MEMC VI Abstracts| Volume 41, ISSUE 2, P214-215, August 2011

Hospital Admission Rates for Emergency Department Patients with Transient Ischemic Attack are Higher in the United States than Canada

      The United States spends a greater proportion of its gross domestic product (GDP) on health care than any other country. One cause for this may be lower physician risk tolerance in the United States due to concern about malpractice litigation. Transient ischemic attack (TIA) is a common emergency department (ED) complaint for which hospitalization is usually of little benefit. Despite numerous publications identifying low-risk patients safe for discharge, there is still concern that a patient may develop a stroke at home, so physicians often admit their TIA patients. No previous published manuscript has compared US admission rates for TIA with those in other countries. We hypothesize that greater concerns about malpractice litigation in the United States results in higher rates of hospitalization compared to Canada. We chose Canada because the proportion of GDP spent on health care there is 1/3 lower than in the United States.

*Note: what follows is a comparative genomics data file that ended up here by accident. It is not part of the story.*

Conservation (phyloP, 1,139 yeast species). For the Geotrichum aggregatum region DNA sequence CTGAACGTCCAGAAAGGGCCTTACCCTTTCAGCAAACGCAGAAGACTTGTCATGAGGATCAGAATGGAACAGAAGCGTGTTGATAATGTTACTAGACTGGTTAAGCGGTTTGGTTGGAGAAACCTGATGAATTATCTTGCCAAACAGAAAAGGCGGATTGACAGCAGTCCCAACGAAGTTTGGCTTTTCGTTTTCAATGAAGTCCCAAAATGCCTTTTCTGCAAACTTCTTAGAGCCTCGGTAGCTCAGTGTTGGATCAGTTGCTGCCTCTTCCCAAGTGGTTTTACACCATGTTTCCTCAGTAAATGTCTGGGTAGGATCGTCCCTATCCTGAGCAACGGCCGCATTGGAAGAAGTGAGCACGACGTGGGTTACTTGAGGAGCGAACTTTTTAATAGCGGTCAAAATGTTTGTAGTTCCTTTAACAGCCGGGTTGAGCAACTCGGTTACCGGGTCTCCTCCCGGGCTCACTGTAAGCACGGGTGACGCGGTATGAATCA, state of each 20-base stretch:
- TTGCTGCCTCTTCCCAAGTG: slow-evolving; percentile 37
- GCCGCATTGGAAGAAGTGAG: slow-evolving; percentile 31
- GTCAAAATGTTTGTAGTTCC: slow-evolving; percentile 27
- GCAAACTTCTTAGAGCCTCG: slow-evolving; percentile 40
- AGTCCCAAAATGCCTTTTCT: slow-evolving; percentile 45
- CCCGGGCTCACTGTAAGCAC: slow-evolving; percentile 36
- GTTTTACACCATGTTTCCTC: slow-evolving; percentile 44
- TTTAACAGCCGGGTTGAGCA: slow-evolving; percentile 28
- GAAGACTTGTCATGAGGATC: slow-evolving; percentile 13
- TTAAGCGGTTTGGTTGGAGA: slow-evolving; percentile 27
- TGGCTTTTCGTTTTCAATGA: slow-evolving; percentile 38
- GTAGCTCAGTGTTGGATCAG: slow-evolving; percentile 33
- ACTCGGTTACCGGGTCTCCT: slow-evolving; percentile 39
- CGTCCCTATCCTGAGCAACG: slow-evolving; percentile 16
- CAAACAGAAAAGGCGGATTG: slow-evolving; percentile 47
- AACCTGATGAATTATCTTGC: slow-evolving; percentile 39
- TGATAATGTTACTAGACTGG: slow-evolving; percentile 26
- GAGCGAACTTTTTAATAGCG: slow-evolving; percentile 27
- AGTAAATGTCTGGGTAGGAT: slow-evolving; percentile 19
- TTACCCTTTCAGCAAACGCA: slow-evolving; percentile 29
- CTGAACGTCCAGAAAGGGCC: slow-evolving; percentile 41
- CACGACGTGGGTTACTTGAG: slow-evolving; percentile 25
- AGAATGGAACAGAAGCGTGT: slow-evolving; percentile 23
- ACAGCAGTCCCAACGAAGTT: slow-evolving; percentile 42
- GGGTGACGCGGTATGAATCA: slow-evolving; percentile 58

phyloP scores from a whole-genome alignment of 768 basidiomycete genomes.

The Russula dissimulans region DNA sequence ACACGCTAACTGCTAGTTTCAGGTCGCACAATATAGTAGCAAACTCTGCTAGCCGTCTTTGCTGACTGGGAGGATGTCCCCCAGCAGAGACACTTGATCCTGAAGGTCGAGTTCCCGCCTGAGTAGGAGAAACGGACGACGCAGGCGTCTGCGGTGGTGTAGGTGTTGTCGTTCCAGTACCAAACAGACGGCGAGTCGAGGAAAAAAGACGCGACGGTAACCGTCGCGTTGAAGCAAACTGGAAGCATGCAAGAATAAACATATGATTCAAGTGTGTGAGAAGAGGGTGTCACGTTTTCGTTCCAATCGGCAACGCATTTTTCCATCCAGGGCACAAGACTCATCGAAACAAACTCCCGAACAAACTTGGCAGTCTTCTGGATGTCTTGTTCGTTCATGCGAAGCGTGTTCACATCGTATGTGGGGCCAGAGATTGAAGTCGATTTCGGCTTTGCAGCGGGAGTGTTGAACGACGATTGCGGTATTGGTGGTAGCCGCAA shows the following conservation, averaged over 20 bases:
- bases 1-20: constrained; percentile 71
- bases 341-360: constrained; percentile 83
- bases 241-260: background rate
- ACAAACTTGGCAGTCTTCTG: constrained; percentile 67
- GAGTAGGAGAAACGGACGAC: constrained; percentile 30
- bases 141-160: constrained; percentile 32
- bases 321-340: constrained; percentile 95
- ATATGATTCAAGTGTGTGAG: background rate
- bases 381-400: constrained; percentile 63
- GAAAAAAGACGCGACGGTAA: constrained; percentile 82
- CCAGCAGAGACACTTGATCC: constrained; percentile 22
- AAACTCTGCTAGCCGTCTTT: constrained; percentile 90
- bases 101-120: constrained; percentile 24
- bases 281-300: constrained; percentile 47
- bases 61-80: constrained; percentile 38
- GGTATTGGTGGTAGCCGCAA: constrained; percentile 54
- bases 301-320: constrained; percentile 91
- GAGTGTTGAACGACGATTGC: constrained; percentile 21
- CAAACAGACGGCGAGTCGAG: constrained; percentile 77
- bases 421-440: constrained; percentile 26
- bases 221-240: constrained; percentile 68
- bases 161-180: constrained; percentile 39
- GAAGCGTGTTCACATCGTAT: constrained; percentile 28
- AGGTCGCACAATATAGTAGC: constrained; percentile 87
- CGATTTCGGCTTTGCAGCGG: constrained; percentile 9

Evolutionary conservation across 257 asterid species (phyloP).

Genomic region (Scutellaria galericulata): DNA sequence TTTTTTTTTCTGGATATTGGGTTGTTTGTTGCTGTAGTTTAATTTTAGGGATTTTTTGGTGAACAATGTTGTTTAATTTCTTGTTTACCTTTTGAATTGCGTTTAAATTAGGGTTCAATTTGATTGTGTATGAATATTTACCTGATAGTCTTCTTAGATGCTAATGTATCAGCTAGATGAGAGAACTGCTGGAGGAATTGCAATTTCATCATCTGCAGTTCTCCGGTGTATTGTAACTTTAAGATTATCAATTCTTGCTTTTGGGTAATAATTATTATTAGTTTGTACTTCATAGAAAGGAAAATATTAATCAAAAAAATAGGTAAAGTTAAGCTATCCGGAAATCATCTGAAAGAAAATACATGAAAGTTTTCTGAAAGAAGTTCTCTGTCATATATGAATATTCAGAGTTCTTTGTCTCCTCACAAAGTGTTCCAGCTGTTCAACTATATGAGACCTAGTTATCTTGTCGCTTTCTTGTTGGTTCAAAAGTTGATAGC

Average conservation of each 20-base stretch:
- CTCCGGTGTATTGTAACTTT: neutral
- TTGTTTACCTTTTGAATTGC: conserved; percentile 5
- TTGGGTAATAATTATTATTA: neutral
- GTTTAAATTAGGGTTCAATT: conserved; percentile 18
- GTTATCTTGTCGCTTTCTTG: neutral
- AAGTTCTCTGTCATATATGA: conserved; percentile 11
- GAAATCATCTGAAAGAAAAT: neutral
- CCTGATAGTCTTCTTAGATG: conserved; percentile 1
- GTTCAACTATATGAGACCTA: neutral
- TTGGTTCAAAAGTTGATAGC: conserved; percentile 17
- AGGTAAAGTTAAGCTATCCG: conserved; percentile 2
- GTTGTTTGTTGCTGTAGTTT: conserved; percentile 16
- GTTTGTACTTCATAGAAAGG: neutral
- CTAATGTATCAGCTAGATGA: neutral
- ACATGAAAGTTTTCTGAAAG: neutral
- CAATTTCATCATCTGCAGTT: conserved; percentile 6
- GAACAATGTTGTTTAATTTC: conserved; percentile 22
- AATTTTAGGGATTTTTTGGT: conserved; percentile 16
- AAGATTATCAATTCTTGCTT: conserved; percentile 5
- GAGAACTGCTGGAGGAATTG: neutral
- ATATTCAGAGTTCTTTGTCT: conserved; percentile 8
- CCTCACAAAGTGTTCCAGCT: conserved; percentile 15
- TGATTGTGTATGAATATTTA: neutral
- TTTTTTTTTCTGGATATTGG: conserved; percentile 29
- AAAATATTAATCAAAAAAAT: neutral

To read this article in full you will need to make a payment

      Purchase one-time access:

      Academic & Personal: 24 hour online accessCorporate R&D Professionals: 24 hour online access
      One-time access price info
      • For academic or personal research use, select 'Academic and Personal'
      • For corporate R&D use, select 'Corporate R&D Professionals'


      Subscribe to Journal of Emergency Medicine
      Already a print subscriber? Claim online access
      Already an online subscriber? Sign in
      Institutional Access: Sign in to ScienceDirect